Forensic Enhancements

In Fiscal Year 2023, the Kenney administration allocated and received state funding for a new state-of-the-art forensics lab to improve homicide clearance rates. In Fiscal Year 2024, the City has allocated an additional $14.7 million over five years to provide additional support for evidence processing and investigations.

Partnering to save lives

The White House Community Violence Intervention Collaborative

Philadelphia participated in a cohort of 16 U.S. jurisdictions committed to scaling and strengthening their Community Violence Intervention (CVI) infrastructure.

For 18 months after the White House announced the CVI Initiative in 2021, Philadelphia participated in a national kick-off meeting and several progress meetings with all the cities involved, and collaborated with the National Institute for Criminal Justice Reform as a technical assistance provider to bolster local community-based public safety strategies. 

The Civic Coalition to Save Lives

In 2022, the Kenney Administration announced its partnership with the Civic Coalition to Save Lives, a broad-based partnership founded by the William Penn Foundation and the Philadelphia Foundation in partnership with the Urban Affairs Coalition, the Philadelphia Equity Alliance and the Greater Philadelphia Chamber of Commerce. Led by former City Managing Director (and former PA Welfare Secretary) Estelle Richman, the Coalition seeks to catalyze broad support for evidence-based solutions and maximize the effectiveness of the City’s ongoing anti-violence initiatives.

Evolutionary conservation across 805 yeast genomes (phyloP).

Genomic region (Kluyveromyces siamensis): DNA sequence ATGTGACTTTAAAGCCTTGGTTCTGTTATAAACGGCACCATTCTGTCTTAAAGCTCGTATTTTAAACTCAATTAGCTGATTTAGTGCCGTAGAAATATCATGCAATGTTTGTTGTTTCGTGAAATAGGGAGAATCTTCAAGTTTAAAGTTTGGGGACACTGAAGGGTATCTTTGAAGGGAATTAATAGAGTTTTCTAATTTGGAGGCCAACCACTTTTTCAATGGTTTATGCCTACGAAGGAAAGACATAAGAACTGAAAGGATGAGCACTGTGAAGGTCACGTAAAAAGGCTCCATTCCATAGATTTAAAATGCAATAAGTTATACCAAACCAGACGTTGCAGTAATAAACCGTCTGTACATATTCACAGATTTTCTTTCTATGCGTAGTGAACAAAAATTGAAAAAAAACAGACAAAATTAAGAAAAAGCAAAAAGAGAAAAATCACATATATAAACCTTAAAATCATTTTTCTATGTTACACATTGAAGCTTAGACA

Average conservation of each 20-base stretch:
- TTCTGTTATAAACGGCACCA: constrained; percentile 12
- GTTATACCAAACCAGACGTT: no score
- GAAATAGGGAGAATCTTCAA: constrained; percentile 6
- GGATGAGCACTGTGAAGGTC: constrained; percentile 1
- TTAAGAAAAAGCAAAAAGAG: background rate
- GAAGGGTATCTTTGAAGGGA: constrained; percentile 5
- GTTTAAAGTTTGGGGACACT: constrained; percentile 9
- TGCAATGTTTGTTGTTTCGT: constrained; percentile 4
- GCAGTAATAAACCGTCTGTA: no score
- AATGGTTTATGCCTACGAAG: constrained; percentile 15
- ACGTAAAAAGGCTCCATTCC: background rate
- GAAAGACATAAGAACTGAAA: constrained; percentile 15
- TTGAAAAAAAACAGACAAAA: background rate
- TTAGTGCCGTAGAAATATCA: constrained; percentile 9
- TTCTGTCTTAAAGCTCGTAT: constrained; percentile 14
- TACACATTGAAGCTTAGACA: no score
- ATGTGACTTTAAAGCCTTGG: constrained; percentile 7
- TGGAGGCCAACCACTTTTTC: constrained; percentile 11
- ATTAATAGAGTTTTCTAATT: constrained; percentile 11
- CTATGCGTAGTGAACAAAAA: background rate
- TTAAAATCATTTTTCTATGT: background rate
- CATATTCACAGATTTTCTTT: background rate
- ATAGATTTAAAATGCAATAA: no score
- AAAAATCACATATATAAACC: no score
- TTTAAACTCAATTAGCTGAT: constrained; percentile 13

Evaluating progress

Since the dramatic spike in gun violence during the pandemic, the City’s actual and projected investments to address the crisis have totaled $596 million. As the initiatives highlighted in this report make clear, the City has committed to a comprehensive public health strategy that has prioritized evidence-based solutions that address both the causes and the impact of violence in Philadelphia.

Given the City’s unprecedented level of investment, it is fair to ask: Is it working? Is the strategy reducing gun violence?

The evidence indicates that the answer is yes. While significant challenges remain and the level of violence still is higher than before the pandemic, there are unmistakable signs of progress in the fight to reduce gun violence in Philadelphia.

These include:

  • The homicide rate in Philadelphia has dropped in each of the last two calendar years. Current statistics show that homicides year to date are down by 26 percent over 2021, and down by 19 percent over 2022;[10]
  • While a reduction in the homicide rate is reflective of a national trend, the reduction in Philadelphia is almost twice the national rate. Through the first six months of 2023, homicides dropped by 9.4 percent in cities nationally;[11]
  • Through the first six months of 2023, the overall rate of shootings in Philadelphia (defined as shooting victims) decreased by 26 percent over the same period in 2022;[12] and by the end of October, shootings were down by 24.5 percent over the same period in 2022.[13]
  • Shooting incidents (defined as shots fired from a weapon) are down by 22 percent over 2022;[14]